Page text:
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Journal of Behavioral Medicine

, Volume 34, Issue 4, pp 268–274 | Cite as

Explaining the family conflict-glycemic control link through psychological variables in adolescents with type 1 diabetes

  • Michele Herzer
  • Anthony Vesco
  • Lisa M. Ingerski
  • Lawrence M. Dolan
  • Korey K. Hood
Article

Abstract

To examine whether individual psychological variables mediate the family conflict-glycemic control relationship. During three study visits spanning 9 months, 147 adolescents with type 1 diabetes completed questionnaires measuring anxiety and depressive symptoms, and diabetes-specific worry. Caregivers similarly completed a measure of diabetes-specific family conflict. Blood glucose monitoring frequency and glycemic control were also obtained during study visits. Separate mediation analyses revealed that anxiety was the only individual psychological variable that mediated the caregiver-reported family conflict-glycemic control link. Anxiety accounted for 20% of the family conflict-glycemic control link, compared to 8.5% for depression and 6% for diabetes-specific worry. Results suggest that anxiety symptoms may be promoted in a family environment characterized by conflict and these symptoms have detrimental effects on glycemic control. Continued monitoring of family functioning and adolescents’ anxiety symptoms, as well as refinement of interventions, is needed to promote positive health outcomes.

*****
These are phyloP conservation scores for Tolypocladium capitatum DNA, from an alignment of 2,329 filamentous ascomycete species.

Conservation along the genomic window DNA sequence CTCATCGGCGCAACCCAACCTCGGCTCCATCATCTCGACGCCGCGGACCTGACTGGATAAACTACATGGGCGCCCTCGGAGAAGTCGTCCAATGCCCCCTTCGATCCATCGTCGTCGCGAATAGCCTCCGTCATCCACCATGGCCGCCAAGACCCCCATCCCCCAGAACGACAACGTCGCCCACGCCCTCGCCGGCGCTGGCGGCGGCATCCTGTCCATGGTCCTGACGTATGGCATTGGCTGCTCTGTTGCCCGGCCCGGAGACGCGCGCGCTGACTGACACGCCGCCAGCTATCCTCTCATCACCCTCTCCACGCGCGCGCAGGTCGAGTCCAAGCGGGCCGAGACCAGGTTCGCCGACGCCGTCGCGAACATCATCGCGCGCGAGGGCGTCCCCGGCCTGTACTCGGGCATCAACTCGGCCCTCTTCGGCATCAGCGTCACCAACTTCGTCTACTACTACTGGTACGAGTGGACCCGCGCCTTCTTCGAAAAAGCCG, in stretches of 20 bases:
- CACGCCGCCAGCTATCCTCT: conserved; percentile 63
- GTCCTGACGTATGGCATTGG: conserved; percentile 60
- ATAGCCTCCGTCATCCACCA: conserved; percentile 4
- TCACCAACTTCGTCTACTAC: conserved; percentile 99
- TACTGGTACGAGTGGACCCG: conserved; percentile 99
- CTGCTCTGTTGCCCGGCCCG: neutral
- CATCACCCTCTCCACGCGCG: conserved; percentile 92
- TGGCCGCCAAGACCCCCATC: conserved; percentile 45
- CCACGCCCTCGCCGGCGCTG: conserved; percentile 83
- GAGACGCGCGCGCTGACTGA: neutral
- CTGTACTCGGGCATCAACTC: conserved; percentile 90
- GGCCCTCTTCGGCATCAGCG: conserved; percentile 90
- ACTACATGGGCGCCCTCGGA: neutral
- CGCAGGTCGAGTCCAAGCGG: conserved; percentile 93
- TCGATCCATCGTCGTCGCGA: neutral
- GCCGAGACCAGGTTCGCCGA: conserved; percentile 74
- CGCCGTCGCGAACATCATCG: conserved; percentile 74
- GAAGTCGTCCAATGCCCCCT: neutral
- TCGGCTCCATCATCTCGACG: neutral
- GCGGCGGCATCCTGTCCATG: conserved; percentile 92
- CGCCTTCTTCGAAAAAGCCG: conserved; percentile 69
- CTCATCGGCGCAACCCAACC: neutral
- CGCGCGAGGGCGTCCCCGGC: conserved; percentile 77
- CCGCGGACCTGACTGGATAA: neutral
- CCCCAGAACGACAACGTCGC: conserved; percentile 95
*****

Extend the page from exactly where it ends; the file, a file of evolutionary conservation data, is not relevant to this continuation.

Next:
Keywords

Adolescents Family conflict Glycemic control Anxiety Depression 

Notes

Acknowledgments

We thank the study participants for generously giving of their time. This research is supported by a career development grant to Korey K. Hood (K23 DK073340).

Conflict of interest

Nothing to declare.

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Copyright information

© Springer Science+Business Media, LLC 2010

Authors and Affiliations

  • Michele Herzer
    • 1
  • Anthony Vesco
    • 1
  • Lisa M. Ingerski
    • 1
  • Lawrence M. Dolan
    • 2
    • 3
  • Korey K. Hood
    • 1
    • 3
  1. 1.Center for the Promotion of Treatment Adherence and Self-Management, Division of Behavioral Medicine and Clinical PsychologyCincinnati Children’s Hospital Medical CenterCincinnatiUSA
  2. 2.Diabetes Center, Division of EndocrinologyCincinnati Children’s Hospital Medical CenterCincinnatiUSA
  3. 3.Department of PediatricsUniversity of Cincinnati College of MedicineCincinnatiUSA

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